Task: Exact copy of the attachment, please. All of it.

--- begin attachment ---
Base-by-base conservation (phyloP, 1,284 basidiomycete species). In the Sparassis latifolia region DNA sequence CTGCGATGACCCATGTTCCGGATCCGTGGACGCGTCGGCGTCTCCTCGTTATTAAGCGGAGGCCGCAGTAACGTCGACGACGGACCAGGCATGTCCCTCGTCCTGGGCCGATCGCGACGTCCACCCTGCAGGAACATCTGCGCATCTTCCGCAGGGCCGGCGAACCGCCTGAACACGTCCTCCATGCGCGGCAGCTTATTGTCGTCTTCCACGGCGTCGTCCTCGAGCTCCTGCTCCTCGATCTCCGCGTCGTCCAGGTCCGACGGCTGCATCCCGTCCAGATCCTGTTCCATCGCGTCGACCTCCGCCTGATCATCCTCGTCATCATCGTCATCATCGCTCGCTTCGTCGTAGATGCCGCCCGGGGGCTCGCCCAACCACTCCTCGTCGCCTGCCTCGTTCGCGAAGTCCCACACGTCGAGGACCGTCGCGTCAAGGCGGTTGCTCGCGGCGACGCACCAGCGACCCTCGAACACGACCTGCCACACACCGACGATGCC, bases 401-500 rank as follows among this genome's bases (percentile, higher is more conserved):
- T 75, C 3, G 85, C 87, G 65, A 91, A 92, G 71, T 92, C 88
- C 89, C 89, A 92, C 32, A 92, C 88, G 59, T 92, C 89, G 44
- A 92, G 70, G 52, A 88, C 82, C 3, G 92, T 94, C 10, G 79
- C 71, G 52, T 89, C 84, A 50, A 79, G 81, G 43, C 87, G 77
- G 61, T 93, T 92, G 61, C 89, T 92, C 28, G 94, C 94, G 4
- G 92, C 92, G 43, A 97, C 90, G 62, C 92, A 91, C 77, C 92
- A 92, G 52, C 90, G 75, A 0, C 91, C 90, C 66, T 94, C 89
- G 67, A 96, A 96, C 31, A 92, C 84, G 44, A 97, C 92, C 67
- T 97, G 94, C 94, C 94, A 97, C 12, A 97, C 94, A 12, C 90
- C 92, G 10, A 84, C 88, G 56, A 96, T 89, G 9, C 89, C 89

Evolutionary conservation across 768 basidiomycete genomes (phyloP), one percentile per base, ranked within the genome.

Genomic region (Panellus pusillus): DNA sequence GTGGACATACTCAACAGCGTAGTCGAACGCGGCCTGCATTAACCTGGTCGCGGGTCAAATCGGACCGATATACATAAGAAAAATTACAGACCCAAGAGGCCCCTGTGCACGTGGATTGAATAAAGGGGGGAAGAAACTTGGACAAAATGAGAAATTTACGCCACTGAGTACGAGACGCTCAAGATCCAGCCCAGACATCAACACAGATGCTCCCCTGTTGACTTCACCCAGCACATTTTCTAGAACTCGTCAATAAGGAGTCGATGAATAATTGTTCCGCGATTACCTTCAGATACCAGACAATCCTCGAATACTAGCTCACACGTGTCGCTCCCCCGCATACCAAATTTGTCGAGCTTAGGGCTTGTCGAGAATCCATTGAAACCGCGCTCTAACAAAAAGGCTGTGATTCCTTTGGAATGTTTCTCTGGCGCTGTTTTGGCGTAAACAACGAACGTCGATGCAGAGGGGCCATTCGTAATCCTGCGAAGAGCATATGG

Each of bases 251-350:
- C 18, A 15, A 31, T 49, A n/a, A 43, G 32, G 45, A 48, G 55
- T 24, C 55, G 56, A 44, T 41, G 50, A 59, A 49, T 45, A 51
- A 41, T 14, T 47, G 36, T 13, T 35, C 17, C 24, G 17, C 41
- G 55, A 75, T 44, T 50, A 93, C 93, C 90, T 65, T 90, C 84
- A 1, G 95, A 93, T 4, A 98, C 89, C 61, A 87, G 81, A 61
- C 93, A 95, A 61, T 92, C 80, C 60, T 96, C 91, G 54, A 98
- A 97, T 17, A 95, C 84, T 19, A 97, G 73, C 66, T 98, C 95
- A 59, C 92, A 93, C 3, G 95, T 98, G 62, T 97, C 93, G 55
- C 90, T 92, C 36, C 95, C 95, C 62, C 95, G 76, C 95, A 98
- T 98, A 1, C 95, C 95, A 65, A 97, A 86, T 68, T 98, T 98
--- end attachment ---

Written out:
Base-by-base conservation (phyloP, 1,284 basidiomycete species). In the Sparassis latifolia region DNA sequence CTGCGATGACCCATGTTCCGGATCCGTGGACGCGTCGGCGTCTCCTCGTTATTAAGCGGAGGCCGCAGTAACGTCGACGACGGACCAGGCATGTCCCTCGTCCTGGGCCGATCGCGACGTCCACCCTGCAGGAACATCTGCGCATCTTCCGCAGGGCCGGCGAACCGCCTGAACACGTCCTCCATGCGCGGCAGCTTATTGTCGTCTTCCACGGCGTCGTCCTCGAGCTCCTGCTCCTCGATCTCCGCGTCGTCCAGGTCCGACGGCTGCATCCCGTCCAGATCCTGTTCCATCGCGTCGACCTCCGCCTGATCATCCTCGTCATCATCGTCATCATCGCTCGCTTCGTCGTAGATGCCGCCCGGGGGCTCGCCCAACCACTCCTCGTCGCCTGCCTCGTTCGCGAAGTCCCACACGTCGAGGACCGTCGCGTCAAGGCGGTTGCTCGCGGCGACGCACCAGCGACCCTCGAACACGACCTGCCACACACCGACGATGCC, bases 401-500 rank as follows among this genome's bases (percentile, higher is more conserved):
- T 75, C 3, G 85, C 87, G 65, A 91, A 92, G 71, T 92, C 88
- C 89, C 89, A 92, C 32, A 92, C 88, G 59, T 92, C 89, G 44
- A 92, G 70, G 52, A 88, C 82, C 3, G 92, T 94, C 10, G 79
- C 71, G 52, T 89, C 84, A 50, A 79, G 81, G 43, C 87, G 77
- G 61, T 93, T 92, G 61, C 89, T 92, C 28, G 94, C 94, G 4
- G 92, C 92, G 43, A 97, C 90, G 62, C 92, A 91, C 77, C 92
- A 92, G 52, C 90, G 75, A 0, C 91, C 90, C 66, T 94, C 89
- G 67, A 96, A 96, C 31, A 92, C 84, G 44, A 97, C 92, C 67
- T 97, G 94, C 94, C 94, A 97, C 12, A 97, C 94, A 12, C 90
- C 92, G 10, A 84, C 88, G 56, A 96, T 89, G 9, C 89, C 89

Evolutionary conservation across 768 basidiomycete genomes (phyloP), one percentile per base, ranked within the genome.

Genomic region (Panellus pusillus): DNA sequence GTGGACATACTCAACAGCGTAGTCGAACGCGGCCTGCATTAACCTGGTCGCGGGTCAAATCGGACCGATATACATAAGAAAAATTACAGACCCAAGAGGCCCCTGTGCACGTGGATTGAATAAAGGGGGGAAGAAACTTGGACAAAATGAGAAATTTACGCCACTGAGTACGAGACGCTCAAGATCCAGCCCAGACATCAACACAGATGCTCCCCTGTTGACTTCACCCAGCACATTTTCTAGAACTCGTCAATAAGGAGTCGATGAATAATTGTTCCGCGATTACCTTCAGATACCAGACAATCCTCGAATACTAGCTCACACGTGTCGCTCCCCCGCATACCAAATTTGTCGAGCTTAGGGCTTGTCGAGAATCCATTGAAACCGCGCTCTAACAAAAAGGCTGTGATTCCTTTGGAATGTTTCTCTGGCGCTGTTTTGGCGTAAACAACGAACGTCGATGCAGAGGGGCCATTCGTAATCCTGCGAAGAGCATATGG

Each of bases 251-350:
- C 18, A 15, A 31, T 49, A n/a, A 43, G 32, G 45, A 48, G 55
- T 24, C 55, G 56, A 44, T 41, G 50, A 59, A 49, T 45, A 51
- A 41, T 14, T 47, G 36, T 13, T 35, C 17, C 24, G 17, C 41
- G 55, A 75, T 44, T 50, A 93, C 93, C 90, T 65, T 90, C 84
- A 1, G 95, A 93, T 4, A 98, C 89, C 61, A 87, G 81, A 61
- C 93, A 95, A 61, T 92, C 80, C 60, T 96, C 91, G 54, A 98
- A 97, T 17, A 95, C 84, T 19, A 97, G 73, C 66, T 98, C 95
- A 59, C 92, A 93, C 3, G 95, T 98, G 62, T 97, C 93, G 55
- C 90, T 92, C 36, C 95, C 95, C 62, C 95, G 76, C 95, A 98
- T 98, A 1, C 95, C 95, A 65, A 97, A 86, T 68, T 98, T 98